However, the risk is whether the carbon capture system will operate as designed and promised, in terms of CO2 reduction percentage and operating costs. Because the economics are based on a very high reduction assumption (in excess of 95%), anything less than that means a significant reduction in CO2 tons removed for tax credit and for sale. Furthermore, generating income from CO2 reduction and sale depends on generating units operating under dispatch from the independent system operator (ISO) based on power production cost. If the operating cost is too high, the generator will not run—and the CO2 reduction and sale doesn’t happen. There are a lot of moving parts an owner must consider when investing in carbon capture.

Tom Rolfson: Another risk to owners, developers, and investors is the uncertainty of future. Through the years, regulations come and go as political winds blow. However, there is great momentum behind decarbonization—and it seems unlikely that the demand for carbon reduction or its funding will dwindle away. The CEJA legislation in Illinois, mentioned earlier by Steven, indicates that states are serious about this.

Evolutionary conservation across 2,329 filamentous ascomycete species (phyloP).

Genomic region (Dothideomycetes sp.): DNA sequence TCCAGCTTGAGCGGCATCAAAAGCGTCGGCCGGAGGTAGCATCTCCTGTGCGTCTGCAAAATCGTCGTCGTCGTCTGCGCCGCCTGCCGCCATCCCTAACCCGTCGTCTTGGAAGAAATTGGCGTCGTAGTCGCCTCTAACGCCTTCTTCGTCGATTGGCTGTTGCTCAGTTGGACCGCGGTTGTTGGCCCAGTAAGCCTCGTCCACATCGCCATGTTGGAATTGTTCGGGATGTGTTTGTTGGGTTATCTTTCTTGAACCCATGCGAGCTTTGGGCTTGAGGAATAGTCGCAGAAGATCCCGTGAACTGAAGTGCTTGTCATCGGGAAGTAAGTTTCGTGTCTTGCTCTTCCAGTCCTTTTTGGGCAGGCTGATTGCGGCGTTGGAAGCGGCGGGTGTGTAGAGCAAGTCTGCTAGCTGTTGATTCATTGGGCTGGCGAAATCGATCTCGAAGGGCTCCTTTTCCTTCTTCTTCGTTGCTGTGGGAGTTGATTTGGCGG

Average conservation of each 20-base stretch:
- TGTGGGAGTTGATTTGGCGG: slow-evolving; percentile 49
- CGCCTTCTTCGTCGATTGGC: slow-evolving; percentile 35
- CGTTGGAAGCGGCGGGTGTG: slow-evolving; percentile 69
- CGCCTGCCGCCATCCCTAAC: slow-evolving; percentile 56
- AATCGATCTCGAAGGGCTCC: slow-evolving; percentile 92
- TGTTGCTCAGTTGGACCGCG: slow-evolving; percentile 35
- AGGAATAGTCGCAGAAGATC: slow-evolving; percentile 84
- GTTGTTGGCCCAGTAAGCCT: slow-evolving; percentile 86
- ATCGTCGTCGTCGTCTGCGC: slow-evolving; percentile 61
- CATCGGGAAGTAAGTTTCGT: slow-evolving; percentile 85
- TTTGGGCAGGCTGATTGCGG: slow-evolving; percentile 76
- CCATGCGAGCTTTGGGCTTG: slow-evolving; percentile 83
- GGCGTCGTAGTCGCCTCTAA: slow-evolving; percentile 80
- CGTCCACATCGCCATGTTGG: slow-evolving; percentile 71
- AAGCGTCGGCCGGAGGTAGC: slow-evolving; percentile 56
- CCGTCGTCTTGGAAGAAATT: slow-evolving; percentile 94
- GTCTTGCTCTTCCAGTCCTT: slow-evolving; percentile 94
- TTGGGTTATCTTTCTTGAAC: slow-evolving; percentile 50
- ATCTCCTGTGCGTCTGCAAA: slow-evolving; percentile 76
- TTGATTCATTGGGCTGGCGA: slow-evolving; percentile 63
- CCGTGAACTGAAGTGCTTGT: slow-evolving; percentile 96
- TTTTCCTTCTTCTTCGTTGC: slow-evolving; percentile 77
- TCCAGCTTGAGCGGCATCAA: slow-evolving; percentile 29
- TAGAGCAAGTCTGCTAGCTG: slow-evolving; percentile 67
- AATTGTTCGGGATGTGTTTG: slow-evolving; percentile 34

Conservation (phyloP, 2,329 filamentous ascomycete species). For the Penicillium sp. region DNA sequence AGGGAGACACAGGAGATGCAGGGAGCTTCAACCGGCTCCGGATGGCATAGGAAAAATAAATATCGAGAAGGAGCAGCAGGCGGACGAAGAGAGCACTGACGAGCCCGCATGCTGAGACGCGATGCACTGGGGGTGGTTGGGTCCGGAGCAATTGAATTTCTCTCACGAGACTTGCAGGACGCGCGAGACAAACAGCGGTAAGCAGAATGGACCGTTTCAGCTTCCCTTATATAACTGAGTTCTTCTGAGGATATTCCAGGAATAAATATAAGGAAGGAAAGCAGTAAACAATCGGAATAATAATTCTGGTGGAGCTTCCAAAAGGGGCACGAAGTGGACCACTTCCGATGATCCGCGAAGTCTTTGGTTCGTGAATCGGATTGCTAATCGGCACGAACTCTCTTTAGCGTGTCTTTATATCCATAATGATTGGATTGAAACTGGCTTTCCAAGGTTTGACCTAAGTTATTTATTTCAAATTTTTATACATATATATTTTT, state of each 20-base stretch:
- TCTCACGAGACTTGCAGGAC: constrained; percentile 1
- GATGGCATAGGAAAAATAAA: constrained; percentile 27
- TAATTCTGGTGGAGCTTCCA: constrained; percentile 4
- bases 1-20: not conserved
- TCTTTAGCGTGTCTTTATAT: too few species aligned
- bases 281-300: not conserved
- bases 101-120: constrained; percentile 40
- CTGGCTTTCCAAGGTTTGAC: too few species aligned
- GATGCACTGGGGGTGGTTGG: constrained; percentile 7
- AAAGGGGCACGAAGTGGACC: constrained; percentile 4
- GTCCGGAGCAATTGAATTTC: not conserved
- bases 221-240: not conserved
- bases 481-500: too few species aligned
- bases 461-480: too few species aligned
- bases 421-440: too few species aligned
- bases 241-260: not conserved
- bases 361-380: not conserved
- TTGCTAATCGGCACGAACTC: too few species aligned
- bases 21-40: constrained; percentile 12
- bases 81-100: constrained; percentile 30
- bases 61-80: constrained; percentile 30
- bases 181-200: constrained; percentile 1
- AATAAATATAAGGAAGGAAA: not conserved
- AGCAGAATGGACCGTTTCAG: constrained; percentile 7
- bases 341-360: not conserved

Is permitting an issue with carbon capture and sequestration?

Rolfson: Two issues are worth mentioning here. First, although the currently proposed amine scrubber technology is already used and understood in the petrochemical industry, it will be new to the electric power industry. It’s basically adding a petrochemical plant to your power plant—which means adding chemicals such as solvents to the plant inventory, which then impacts various Emergency Planning and Community Right-to-Know Act (EPCRA) reporting requirements like the Toxic Release Inventory (TRI) reporting requirements. New chemicals and oils will also impact the site spill prevention plan and stormwater discharge permits.

Second, the installed carbon capture equipment is large—surprisingly large. It will likely impact atmospheric dispersion conditions from the existing and new exhaust stacks and, as a result, permitting authorities will likely require dispersion modeling to prove that the non-CO2 emissions—NOx, SOx, CO, and particulate—will be acceptable. This takes additional time for preconstruction permitting and adds uncertainty to projects.